There are no shortage of issues on which Christians feel their faith is under attack. Mozilla CEO Brendan Eich was forced to resign after it was revealed that he donated $1000 to the Proposition 8 campaign in California that resulted in a popular vote overturning same-sex marriage in the state. A slew of corporate positions on same-sex marriage, from Starbucks announcing its support to fast food giant Chick-fil-A announcing its opposition have elicited a strong reaction against traditional conservatives.
In Houston, Christians were outraged after a transgender washroom bill resulted in the city’s legal department issuing subpoenas on the sermons of multiple pastors across the city. Mayor Annise Parker partially relented after a backlash against the city, but for many Christians the message was clear – religious liberty is under attack. Tony Perkins, president of the Family Research Council warned Christians that “America must see the totalitarianism that accompanies the redefinition of marriage and human sexuality, which results in citizens being denied their most fundamental rights.” Christians might also point to attempts by the Obama administration to force businesses like Hobby Lobby (owned by conservative Christians) to pay for insurance coverage for contraception for employees despite employer religious objections.
On all these issues, Christians believe they are being persecuted and victimized because of their moral and religious positions. While opponents may see this as the just condemnation of bigotry, others see it as a concerted attempt to enforce unwelcomed values upon religious conservatives and to push those who dissent out of public life.
Perhaps the best issue to illustrate the growing Christian sense of persecution occurred not long ago in Indiana. Just 20 years ago American politicians on both sides of the aisle passed the Religious Freedom Restoration Act. Only three senators voted against it. Earlier this year an almost identical law was passed in Indiana, unleashing a vast wave of criticism and condemnation. Supporters of the bill see it as a way to protect the religious rights of individuals who feel they cannot partake in an activity that violates their conscience and basic moral beliefs. Opponents saw the bill as a legal protection for discrimination. The Governors of Connecticut and Washington, Apple CEO Tim Cook and Ashton Kutcher were among the many public and political figures who condemned the law. Many individuals, organisations and states threatened boycotts against Indiana unless the law was withdrawn.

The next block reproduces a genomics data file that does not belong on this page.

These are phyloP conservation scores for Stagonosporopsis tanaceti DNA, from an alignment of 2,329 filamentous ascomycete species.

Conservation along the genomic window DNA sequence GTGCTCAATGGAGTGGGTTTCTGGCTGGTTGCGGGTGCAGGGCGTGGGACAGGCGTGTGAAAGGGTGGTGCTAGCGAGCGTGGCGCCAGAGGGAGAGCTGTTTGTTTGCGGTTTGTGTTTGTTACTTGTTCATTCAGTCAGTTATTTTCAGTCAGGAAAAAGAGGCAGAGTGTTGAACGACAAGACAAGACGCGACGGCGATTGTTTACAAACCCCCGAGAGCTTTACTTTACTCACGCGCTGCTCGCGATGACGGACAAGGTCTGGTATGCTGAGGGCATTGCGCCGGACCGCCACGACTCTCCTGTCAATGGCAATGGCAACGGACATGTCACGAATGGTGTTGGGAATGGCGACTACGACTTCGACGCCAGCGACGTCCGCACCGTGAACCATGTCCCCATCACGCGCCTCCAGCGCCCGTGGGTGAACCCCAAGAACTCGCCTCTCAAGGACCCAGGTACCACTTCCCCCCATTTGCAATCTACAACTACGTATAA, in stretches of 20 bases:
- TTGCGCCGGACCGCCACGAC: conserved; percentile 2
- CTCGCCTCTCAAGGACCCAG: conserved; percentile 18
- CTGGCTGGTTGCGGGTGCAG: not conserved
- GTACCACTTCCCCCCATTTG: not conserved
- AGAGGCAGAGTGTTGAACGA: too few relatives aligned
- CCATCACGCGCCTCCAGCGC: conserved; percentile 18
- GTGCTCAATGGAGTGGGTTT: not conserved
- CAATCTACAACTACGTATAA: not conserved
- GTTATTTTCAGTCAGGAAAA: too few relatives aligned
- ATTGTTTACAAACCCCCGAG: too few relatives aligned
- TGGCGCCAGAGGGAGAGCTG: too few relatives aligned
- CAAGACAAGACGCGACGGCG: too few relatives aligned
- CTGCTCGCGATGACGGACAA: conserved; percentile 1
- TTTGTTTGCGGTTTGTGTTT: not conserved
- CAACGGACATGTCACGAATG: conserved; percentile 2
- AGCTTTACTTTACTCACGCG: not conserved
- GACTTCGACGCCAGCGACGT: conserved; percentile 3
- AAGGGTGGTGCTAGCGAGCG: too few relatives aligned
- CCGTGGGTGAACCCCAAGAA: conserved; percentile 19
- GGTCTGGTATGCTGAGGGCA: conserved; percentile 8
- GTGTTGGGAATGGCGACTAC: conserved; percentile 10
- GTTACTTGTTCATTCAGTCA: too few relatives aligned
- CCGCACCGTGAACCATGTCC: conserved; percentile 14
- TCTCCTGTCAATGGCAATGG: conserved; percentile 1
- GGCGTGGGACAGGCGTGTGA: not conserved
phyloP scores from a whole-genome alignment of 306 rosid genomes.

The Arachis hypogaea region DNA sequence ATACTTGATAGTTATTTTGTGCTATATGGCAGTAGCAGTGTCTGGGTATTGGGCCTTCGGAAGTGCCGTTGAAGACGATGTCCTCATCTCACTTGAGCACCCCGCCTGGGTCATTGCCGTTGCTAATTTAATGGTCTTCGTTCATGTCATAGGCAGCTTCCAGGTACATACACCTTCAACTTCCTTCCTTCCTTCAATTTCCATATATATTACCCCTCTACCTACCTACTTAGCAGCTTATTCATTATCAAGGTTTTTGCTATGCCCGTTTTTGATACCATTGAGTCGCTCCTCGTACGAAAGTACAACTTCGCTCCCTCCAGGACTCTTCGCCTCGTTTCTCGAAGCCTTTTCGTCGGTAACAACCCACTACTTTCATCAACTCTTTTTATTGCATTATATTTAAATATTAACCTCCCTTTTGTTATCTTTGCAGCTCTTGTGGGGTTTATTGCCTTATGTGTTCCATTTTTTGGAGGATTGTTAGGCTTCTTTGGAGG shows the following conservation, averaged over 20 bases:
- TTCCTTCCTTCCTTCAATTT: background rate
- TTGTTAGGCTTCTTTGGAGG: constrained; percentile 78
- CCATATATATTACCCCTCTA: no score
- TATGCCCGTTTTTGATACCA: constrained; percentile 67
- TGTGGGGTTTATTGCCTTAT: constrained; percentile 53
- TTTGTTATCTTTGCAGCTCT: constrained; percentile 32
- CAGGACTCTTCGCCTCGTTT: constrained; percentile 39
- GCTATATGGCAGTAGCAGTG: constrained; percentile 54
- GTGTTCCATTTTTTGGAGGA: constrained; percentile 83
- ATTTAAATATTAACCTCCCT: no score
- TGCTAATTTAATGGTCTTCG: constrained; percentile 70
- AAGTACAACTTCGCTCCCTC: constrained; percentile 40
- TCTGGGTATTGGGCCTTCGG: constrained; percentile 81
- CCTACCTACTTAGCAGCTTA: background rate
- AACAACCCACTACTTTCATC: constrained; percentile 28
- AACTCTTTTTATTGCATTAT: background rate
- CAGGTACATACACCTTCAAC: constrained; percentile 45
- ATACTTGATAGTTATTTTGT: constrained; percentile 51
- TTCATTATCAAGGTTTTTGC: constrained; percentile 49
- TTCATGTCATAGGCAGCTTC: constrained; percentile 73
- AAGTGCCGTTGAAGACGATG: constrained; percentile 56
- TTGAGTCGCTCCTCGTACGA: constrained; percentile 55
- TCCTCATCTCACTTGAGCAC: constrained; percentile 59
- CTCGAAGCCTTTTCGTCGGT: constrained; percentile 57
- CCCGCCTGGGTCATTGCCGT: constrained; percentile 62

There is a common theme that brings together many of these events – LGBT rights. These issues have increasingly become the symbolic battleground on which the culture wars are being fought, and it is not difficult to figure out which side is winning. The Supreme Court’s decision to legalize same-sex marriage in Obergefell v. Hodges may turn out to be the final and decisive defeat for religious conservatism not just on this issue, but across the board on a host of different issues. In other words, gay rights may be the battle on which the war is transformed into a rout.
Sexuality is the defining clash in this cultural conflict because it is the most potent symbol of what both sides stand for. For traditional Christians sexuality is understood as being purposive and intrinsically connected to procreation. For those on the other side of the issue, sexuality is a core component of individual fulfilment and personal identity. Interfering with this is seen as a form of repression unacceptable in a progressive society in which equality has become the most fundamental governing principle. Losing this battle presents Christians with the stark realization that society is no longer fundamentally ordered around a specific set of Christian values.
But Christian fears run much deeper than political disagreements. It is clear on both sides that the United States is undergoing a deep transformation. Christian concern over the increasing secularization of American society is nothing new, but even as recently as 2001 the majority of Americans disapproved of both same-sex relationships and having a child out of wedlock. Today, simply having these beliefs is frowned upon. The majority of Americans (57%) now support same-sex marriage, even though just 14 years ago the majority (57%) opposed it. American moral attitudes, especially in relation to sexuality have become increasingly liberal.